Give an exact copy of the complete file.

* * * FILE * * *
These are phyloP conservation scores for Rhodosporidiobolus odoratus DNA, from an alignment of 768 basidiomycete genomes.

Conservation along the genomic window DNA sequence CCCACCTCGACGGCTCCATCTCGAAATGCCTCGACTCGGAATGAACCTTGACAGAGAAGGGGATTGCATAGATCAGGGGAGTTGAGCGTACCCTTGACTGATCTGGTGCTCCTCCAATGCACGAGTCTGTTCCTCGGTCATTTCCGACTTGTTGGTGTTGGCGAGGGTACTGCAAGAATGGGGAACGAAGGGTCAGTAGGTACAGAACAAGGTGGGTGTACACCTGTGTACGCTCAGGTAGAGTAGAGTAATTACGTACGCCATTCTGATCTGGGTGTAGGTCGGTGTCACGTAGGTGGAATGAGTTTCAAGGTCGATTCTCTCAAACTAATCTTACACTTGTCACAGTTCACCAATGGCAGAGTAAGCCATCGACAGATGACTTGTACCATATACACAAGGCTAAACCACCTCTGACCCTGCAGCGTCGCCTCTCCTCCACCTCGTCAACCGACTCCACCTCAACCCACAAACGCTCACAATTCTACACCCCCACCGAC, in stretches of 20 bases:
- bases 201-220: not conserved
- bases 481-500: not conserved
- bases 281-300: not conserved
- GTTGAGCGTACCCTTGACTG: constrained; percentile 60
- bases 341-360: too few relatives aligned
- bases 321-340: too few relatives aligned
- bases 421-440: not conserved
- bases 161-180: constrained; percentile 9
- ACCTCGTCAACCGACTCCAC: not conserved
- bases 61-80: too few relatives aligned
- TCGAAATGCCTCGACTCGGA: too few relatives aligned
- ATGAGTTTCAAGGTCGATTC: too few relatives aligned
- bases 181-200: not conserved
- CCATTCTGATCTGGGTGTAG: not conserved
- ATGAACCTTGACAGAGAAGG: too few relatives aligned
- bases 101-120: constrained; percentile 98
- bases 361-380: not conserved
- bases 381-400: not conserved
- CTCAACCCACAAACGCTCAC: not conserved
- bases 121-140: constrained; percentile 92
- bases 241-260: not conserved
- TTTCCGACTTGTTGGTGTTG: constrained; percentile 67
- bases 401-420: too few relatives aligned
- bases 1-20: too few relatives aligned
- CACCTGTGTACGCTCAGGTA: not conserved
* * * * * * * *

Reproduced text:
These are phyloP conservation scores for Rhodosporidiobolus odoratus DNA, from an alignment of 768 basidiomycete genomes.

Conservation along the genomic window DNA sequence CCCACCTCGACGGCTCCATCTCGAAATGCCTCGACTCGGAATGAACCTTGACAGAGAAGGGGATTGCATAGATCAGGGGAGTTGAGCGTACCCTTGACTGATCTGGTGCTCCTCCAATGCACGAGTCTGTTCCTCGGTCATTTCCGACTTGTTGGTGTTGGCGAGGGTACTGCAAGAATGGGGAACGAAGGGTCAGTAGGTACAGAACAAGGTGGGTGTACACCTGTGTACGCTCAGGTAGAGTAGAGTAATTACGTACGCCATTCTGATCTGGGTGTAGGTCGGTGTCACGTAGGTGGAATGAGTTTCAAGGTCGATTCTCTCAAACTAATCTTACACTTGTCACAGTTCACCAATGGCAGAGTAAGCCATCGACAGATGACTTGTACCATATACACAAGGCTAAACCACCTCTGACCCTGCAGCGTCGCCTCTCCTCCACCTCGTCAACCGACTCCACCTCAACCCACAAACGCTCACAATTCTACACCCCCACCGAC, in stretches of 20 bases:
- bases 201-220: not conserved
- bases 481-500: not conserved
- bases 281-300: not conserved
- GTTGAGCGTACCCTTGACTG: constrained; percentile 60
- bases 341-360: too few relatives aligned
- bases 321-340: too few relatives aligned
- bases 421-440: not conserved
- bases 161-180: constrained; percentile 9
- ACCTCGTCAACCGACTCCAC: not conserved
- bases 61-80: too few relatives aligned
- TCGAAATGCCTCGACTCGGA: too few relatives aligned
- ATGAGTTTCAAGGTCGATTC: too few relatives aligned
- bases 181-200: not conserved
- CCATTCTGATCTGGGTGTAG: not conserved
- ATGAACCTTGACAGAGAAGG: too few relatives aligned
- bases 101-120: constrained; percentile 98
- bases 361-380: not conserved
- bases 381-400: not conserved
- CTCAACCCACAAACGCTCAC: not conserved
- bases 121-140: constrained; percentile 92
- bases 241-260: not conserved
- TTTCCGACTTGTTGGTGTTG: constrained; percentile 67
- bases 401-420: too few relatives aligned
- bases 1-20: too few relatives aligned
- CACCTGTGTACGCTCAGGTA: not conserved